Restoring an Encrypted Database

Before an encrypted database can be restored elsewhere, the server certificate that its DEK is encrypted by must be restored first. And if the target instance does not have a DMK, one must be created for it before the server certificate can be restored, as shown in Example 7:

Example 7. Creating a new database master key on the target SQL Server instance.

-- Simulate disaster requiring recovery to a new server
USE master

-- Lose the database

-- Lose the TDE certificate

-- Lose the DMK and create a new one

To restore the server certificate from the backup files made in Example 6, use an alternative form of the CREATE CERTIFICATE statement, as shown in Example 8:

Example 8. Restoring the TDE certificate from its backup files.

FROM FILE='C:\Demo\Backups\MyEncryptionCert.certbak'

This statement restores the MyEncryptionCert server certificate from the certificate backup file MyEncryptionCert.certbak and the certificate’s private key backup file MyEncryptionCert.pkbak. Naturally, the password provided in the DECRYPTION BY PASSWORD clause must match the one that was used when the certificate’s private key was backed up or the certificate will fail to restore. With a successfully restored certificate, you can then restore backups of MyDB, or any other encrypted database whose DEK is based on the MyEncryptionCert certificate.

  •  SQL Server 2012 : Authentication and Authorization (part 2) - User-Schema Separation,Execution Context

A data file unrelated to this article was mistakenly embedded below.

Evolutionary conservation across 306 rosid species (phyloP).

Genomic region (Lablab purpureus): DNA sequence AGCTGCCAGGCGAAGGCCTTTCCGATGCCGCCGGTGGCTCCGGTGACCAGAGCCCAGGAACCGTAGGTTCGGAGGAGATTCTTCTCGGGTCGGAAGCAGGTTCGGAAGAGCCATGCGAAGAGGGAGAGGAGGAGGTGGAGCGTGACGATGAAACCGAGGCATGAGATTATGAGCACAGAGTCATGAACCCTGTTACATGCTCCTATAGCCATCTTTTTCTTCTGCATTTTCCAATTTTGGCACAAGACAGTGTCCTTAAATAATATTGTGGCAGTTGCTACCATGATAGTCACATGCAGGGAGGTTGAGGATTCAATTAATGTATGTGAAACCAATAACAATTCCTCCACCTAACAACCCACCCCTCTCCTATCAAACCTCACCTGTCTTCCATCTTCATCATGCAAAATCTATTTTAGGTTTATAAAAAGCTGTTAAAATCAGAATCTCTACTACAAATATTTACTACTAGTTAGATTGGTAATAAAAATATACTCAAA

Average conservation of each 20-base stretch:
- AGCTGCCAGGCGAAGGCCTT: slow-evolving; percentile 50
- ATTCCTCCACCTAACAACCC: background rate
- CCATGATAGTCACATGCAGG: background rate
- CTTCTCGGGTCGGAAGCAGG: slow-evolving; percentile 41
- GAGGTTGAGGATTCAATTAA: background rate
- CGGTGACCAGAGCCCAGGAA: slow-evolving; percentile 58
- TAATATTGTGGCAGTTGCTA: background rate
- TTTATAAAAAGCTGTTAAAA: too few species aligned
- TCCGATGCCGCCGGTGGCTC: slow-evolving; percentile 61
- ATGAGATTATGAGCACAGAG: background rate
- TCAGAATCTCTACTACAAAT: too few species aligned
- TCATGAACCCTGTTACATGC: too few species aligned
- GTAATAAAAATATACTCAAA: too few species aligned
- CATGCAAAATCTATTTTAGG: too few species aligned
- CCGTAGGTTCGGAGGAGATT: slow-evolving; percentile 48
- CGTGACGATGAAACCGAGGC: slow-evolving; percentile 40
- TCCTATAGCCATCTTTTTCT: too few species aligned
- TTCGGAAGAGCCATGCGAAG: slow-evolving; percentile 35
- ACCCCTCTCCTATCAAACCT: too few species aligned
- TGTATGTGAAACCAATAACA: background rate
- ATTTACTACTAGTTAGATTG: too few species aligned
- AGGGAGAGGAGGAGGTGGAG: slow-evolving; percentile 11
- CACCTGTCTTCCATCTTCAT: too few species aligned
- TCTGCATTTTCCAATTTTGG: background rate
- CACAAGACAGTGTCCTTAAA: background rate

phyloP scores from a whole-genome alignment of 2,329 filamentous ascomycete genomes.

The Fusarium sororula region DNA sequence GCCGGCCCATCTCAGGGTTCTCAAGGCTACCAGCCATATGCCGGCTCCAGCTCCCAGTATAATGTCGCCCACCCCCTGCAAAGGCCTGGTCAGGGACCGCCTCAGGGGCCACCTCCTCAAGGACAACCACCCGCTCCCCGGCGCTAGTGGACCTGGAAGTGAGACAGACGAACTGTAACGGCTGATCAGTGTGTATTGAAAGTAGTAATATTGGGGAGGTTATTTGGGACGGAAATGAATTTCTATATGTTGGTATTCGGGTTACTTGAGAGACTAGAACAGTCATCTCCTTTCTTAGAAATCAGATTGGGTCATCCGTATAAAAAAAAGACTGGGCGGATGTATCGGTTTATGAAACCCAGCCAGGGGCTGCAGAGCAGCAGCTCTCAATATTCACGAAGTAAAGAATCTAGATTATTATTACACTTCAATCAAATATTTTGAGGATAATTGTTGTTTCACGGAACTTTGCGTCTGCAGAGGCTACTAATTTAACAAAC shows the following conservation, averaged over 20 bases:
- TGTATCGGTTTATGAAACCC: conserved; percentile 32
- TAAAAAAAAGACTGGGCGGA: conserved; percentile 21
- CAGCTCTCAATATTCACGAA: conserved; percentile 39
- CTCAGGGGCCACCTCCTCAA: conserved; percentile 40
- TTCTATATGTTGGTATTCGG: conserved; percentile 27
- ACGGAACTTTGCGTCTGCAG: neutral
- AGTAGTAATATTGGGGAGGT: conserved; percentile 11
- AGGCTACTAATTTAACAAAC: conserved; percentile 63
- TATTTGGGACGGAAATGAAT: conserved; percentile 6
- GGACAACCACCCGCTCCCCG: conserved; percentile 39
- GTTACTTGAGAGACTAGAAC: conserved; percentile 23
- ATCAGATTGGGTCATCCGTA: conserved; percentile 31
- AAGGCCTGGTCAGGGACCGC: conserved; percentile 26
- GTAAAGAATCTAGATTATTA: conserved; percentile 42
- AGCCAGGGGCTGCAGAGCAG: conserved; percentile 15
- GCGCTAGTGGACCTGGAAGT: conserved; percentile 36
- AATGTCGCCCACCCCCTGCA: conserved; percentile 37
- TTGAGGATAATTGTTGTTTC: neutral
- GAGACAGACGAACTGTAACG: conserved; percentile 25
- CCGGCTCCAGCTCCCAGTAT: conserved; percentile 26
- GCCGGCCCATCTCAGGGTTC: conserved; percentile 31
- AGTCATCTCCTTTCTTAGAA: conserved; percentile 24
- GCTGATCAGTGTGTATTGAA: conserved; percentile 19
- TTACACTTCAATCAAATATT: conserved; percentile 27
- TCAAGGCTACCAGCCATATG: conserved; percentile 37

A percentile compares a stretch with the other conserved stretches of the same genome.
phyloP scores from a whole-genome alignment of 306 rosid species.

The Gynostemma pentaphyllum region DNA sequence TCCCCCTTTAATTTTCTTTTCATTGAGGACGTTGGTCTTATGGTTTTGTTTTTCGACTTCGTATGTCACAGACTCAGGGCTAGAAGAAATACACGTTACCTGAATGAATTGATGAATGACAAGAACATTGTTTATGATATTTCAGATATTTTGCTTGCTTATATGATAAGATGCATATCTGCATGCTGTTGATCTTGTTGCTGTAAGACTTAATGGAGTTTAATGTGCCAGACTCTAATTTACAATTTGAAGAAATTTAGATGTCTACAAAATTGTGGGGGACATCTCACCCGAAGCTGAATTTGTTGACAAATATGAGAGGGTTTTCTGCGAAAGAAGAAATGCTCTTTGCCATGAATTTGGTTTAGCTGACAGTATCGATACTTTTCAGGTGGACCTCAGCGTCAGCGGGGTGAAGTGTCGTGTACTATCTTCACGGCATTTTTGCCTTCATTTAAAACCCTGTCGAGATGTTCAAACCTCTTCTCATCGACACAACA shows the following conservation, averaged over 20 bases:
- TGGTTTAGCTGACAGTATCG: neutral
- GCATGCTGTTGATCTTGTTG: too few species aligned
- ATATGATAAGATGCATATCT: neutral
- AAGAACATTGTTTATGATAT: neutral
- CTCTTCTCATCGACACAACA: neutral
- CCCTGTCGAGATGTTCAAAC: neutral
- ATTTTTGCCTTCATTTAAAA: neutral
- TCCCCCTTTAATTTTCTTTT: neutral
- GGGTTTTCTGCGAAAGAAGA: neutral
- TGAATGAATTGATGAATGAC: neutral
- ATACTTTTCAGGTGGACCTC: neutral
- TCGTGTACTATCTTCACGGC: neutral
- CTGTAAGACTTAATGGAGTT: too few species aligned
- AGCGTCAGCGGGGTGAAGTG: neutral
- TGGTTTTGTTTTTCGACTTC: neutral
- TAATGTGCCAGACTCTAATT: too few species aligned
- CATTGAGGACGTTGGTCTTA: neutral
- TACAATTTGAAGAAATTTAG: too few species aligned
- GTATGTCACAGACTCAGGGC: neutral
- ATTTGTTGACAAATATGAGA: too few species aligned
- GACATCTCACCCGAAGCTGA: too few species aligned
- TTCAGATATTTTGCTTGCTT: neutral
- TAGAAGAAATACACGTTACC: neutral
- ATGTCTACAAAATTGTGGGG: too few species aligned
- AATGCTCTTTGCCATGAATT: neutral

•  SQL Server 2012 : Authentication and Authorization (part 1) - How Clients Establish a Connection, Password Policies
  •  SQL Server 2012 : SQL Server Security Overview
  •  SQL Server 2012 : Working with Transactions - Transactions in SQL CLR (CLR Integration)
  •  SQL Server 2012 : Distributed Transactions (part 4) - Using a Resource Manager in a Successful Transaction
  •  SQL Server 2012 : Distributed Transactions (part 3) - Distributed Transactions in the .NET Framework - Writing Your Own Resource Manager
  •  SQL Server 2012 : Distributed Transactions (part 2) - Distributed Transactions in the .NET Framework
  •  SQL Server 2012 : Distributed Transactions (part 1) - Distributed Transaction Terminology, Rules and Methods of Enlistment
  •  Protecting SQL Server Data : TRANSPARENT DATA ENCRYPTION (part 6) - Reversing the Implementation of TDE
  •  Protecting SQL Server Data : TRANSPARENT DATA ENCRYPTION (part 5) - Verifying TDE - Verification through Backup and Recovery